Skip to main content

Worlds 70.3 Sunshine Coast, Australia: Race recap

Memories from yesterday's race completely overwhelm my train of thought, making it difficult to know where to begin my review. Overall, though, I feel event organizers successfully made athletes feel welcome and special on a weekend designed to showcase some of the best age group athletes of the sport. 

My Sunday morning started with me sitting on the beach, waiting for my turn as part of the last of 19 waves to begin the race. I looked out onto the calm waters and felt grateful it still looked as calm as it did when the professionals took off on their journeys. I watched Bryan exit the water and had the pleasure of cheering him onward before I headed over to join my wave. With what sounded like relief, the announcer encouraged us females 18-29 to swim out to the start line, approximately 100m from the shore. As we moved out from under the arch and into the water, the amount of shoving and jostling hardly surprised me. Just as like every other Worlds 70.3 event I've raced, we women seem to do a pretty good job of establishing ourselves among the competition. 

When the gun went off to signal the start of our race, I fought for the first 200m to stay above water. I kicked to keep girls from grasping my ankles, I swam with wide arms to protect my face, I breathed by rolling onto my side to ensure someone else's stroke didn't push water down my throat. After one gulp of sea water, I managed to find clean water and make the first turn buoy. In an effort to avoid someone in front of me who kicked at such a profound rate as to make me think she didn't have arms, I ended up swimming slightly off course and had to make up ground before finding the second turn buoy. 

I knew I swam with women far faster than me here, so it didn't surprise me to later find out I exited the water in 33rd place. My time, however, did discourage me, as I thought with an ocean swim, combined with my efforts to strengthen my upper body more this past year, I had the power to swim under 30 minutes. Not today, however. 

Transition took a long time to negotiate. We ran up some stairs, found our bike bag hanging on racks, doffed our wetsuits, put on our helmets, and put all of our swim gear in the bag. Then, we had to run the approximate quarter mile of transition to get our bikes onto the course. If I had not yet felt behind as result of my slow swim time, I certainly did when I saw the male professionals coming in off the bike, about ready to start their runs.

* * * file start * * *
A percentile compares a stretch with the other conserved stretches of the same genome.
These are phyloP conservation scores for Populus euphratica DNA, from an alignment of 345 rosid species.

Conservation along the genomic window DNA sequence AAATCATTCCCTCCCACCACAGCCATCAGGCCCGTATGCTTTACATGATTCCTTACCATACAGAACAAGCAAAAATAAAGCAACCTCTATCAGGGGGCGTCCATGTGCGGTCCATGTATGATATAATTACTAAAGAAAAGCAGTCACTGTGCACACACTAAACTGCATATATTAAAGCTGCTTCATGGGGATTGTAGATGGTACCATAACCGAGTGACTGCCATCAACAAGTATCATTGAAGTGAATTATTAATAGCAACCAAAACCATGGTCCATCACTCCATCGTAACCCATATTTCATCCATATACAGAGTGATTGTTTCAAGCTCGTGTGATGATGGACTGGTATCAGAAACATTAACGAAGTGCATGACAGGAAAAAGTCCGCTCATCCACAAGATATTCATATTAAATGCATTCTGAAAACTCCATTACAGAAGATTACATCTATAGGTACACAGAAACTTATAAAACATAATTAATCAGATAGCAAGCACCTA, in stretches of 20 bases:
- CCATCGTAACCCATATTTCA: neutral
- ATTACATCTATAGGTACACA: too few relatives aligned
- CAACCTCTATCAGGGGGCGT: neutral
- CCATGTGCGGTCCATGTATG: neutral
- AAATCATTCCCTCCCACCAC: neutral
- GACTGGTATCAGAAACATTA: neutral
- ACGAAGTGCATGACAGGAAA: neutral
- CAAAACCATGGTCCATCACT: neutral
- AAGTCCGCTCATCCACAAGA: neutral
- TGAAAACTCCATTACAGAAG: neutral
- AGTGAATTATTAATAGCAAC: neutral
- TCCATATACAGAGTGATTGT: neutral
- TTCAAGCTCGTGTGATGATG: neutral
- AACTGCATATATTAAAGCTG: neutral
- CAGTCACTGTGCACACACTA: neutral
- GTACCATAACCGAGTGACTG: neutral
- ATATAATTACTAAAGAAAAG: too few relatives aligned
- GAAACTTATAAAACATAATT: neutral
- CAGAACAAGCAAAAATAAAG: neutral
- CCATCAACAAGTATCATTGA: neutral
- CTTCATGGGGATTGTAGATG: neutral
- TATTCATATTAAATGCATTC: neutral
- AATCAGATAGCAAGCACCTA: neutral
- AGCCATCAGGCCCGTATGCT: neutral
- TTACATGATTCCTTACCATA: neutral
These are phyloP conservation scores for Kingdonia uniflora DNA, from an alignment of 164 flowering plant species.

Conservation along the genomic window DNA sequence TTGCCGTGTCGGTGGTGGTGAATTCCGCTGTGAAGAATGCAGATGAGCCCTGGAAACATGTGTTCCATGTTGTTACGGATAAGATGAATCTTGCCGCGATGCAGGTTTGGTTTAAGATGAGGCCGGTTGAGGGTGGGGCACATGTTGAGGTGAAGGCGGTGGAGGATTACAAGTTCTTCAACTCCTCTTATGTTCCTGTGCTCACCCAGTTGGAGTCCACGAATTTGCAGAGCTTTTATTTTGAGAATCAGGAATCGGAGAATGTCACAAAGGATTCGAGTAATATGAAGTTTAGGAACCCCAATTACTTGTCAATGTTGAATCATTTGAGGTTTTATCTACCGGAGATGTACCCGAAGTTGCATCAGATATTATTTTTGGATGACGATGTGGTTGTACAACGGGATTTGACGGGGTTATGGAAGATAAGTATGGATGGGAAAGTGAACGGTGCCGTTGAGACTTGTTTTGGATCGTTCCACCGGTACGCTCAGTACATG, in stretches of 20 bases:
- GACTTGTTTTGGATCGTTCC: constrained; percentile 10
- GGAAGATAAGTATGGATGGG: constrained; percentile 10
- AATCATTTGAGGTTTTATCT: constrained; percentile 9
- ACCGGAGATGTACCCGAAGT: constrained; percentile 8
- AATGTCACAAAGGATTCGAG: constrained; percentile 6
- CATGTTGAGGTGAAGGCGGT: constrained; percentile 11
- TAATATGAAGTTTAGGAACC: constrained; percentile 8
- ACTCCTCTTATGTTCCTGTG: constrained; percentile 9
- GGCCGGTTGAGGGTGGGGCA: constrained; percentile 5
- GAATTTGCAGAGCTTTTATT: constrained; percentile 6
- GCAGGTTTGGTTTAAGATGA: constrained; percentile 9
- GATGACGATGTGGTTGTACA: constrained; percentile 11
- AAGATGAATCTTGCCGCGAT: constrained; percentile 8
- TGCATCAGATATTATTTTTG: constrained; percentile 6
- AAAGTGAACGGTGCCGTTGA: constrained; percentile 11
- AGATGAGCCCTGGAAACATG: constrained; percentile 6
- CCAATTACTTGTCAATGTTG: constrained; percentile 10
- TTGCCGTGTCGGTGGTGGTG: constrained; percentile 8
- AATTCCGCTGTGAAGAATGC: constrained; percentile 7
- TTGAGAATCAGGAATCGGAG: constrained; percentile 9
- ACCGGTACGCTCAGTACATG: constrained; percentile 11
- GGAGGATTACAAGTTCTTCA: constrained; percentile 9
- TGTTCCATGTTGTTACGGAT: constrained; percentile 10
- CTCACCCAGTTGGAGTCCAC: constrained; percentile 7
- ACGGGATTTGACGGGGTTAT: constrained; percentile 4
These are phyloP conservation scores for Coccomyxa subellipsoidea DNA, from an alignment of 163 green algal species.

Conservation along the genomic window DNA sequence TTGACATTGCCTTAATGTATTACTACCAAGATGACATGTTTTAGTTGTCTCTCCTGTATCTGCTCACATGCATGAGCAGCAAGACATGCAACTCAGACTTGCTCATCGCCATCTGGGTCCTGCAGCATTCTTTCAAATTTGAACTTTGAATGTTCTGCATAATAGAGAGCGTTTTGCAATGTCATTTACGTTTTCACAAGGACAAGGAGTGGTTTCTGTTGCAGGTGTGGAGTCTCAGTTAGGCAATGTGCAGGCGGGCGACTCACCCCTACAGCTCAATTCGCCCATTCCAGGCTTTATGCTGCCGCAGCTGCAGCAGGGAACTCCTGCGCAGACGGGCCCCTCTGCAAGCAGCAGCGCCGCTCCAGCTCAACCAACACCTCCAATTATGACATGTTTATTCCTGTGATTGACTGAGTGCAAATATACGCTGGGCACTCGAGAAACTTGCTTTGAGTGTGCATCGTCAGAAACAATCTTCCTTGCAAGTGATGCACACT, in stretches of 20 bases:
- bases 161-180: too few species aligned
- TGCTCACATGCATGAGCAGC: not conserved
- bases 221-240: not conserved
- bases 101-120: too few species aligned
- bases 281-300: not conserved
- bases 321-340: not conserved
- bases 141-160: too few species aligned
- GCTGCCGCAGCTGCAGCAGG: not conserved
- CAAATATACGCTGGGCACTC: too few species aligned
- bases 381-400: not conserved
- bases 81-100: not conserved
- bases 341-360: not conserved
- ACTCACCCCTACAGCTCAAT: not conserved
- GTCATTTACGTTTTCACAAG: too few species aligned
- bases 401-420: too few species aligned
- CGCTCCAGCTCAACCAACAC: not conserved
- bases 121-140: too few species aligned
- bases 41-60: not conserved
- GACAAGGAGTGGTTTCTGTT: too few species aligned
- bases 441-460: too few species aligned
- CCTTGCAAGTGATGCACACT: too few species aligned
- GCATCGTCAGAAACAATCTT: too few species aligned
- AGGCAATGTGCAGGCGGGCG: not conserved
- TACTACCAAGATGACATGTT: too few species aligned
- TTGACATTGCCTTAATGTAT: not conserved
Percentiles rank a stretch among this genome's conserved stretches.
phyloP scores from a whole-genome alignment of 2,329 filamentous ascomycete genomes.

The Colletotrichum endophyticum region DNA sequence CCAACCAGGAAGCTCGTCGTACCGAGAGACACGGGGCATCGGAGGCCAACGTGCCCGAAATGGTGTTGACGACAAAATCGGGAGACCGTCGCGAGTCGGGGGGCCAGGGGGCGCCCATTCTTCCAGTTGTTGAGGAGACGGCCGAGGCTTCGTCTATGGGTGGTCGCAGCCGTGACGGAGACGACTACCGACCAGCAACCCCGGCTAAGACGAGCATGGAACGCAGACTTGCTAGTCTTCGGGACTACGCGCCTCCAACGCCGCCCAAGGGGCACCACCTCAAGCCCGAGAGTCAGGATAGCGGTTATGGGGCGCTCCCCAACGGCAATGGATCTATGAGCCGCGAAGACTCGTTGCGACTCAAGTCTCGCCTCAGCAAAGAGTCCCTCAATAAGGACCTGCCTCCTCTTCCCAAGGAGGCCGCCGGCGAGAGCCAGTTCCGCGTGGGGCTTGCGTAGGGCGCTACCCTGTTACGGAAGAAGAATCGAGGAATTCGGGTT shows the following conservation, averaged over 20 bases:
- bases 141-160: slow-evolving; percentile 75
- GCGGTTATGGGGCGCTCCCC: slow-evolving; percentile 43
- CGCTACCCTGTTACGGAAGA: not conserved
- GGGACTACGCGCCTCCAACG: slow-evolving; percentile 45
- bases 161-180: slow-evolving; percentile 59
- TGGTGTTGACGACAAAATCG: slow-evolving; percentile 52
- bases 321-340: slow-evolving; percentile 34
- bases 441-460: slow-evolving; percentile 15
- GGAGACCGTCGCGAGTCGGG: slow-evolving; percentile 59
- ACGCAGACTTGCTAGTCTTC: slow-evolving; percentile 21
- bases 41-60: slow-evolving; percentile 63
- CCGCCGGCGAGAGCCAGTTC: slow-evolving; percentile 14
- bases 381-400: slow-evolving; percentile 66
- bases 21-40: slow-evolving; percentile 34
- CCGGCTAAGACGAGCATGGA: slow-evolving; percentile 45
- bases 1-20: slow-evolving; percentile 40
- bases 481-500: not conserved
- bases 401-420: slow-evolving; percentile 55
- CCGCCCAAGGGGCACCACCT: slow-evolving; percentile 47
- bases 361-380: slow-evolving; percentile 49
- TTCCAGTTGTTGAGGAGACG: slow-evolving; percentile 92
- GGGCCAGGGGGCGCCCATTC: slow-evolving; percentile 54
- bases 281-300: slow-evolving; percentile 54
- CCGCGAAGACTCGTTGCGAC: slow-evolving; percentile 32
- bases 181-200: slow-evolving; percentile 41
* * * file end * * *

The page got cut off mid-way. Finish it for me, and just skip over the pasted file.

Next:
Photo by Bryan Cox.
The bike ride felt harder than I imagined it would. Heading out onto Motorway 70 toward Noosa (north) felt easy because we had a tailwind. Yet my power numbers did not seem to reflect what effort I thought I pushed through the pedals. Again, my head felt slightly rattled, especially when I turned back to make the trek south to battle the headwind. I winced and swore when girls in my age group passed me in packs, looking over their shoulders as if to dare me to cheat, too. I hated the thought of losing ground to them simply because I wanted to follow the rules instead. It didn't take long for me to witness motorcycle officials handing out cards, and some group of cheaters found themselves reaping the results of their own bad decisions when apparently, they'd crashed and sat, scattered, along the shoulder. 

I used the change in terrain of the bike course coming off the motorway to find a more confident train of thought. The hills that the hinterland section of this course introduced to us certainly crippled plenty of riders who either perform best on the flat sections or reaped the benefits of the draft line on the motorway. The advice from friends back home to stay on my nutrition (so I drank) and stay concentrated on my effort (so I watched my power meter) kept me in the moment. After recalibrating my power meter, my numbers started to more accurately reflect my effort. Relief started to transform into confidence when I passed one girl (and plenty of men) after the next. The biggest hill on Rosemount road, whose grade boosted an impressive 14%, disabled some so significantly that many had to walk. It felt good to ride myself back into Mooloolaba in 19th place. 

Photo by Bryan Cox
Again, getting through transition felt like an endeavor all on its own. By the time I'd racked my bike, found my run bag on its peg, run down some stairs to change into my shoes, and dropped my bag off, my heart had already started beating at such a rate I thought it would explode from my chest. A hill greeted us immediately, like the long, grinding hill we all know in Spokane as Cemetery hill on the Bloomsday course. Up and over I ran, keeping a decent pace up until mile four. At this point, I'd turned around and started making my way back to the finish line. Here, we all felt the force of the headwind that made the hill to the turnaround for the second lap seem more challenging. Following me closely, I could hear the footsteps and see the shadow of the winner of my age group from Coeur d'Alene. She wanted to push a slightly faster pace than what I felt comfortable with, especially turning into a headwind. I backed off the pace and let her lead, but no more than 15 yards ahead of me.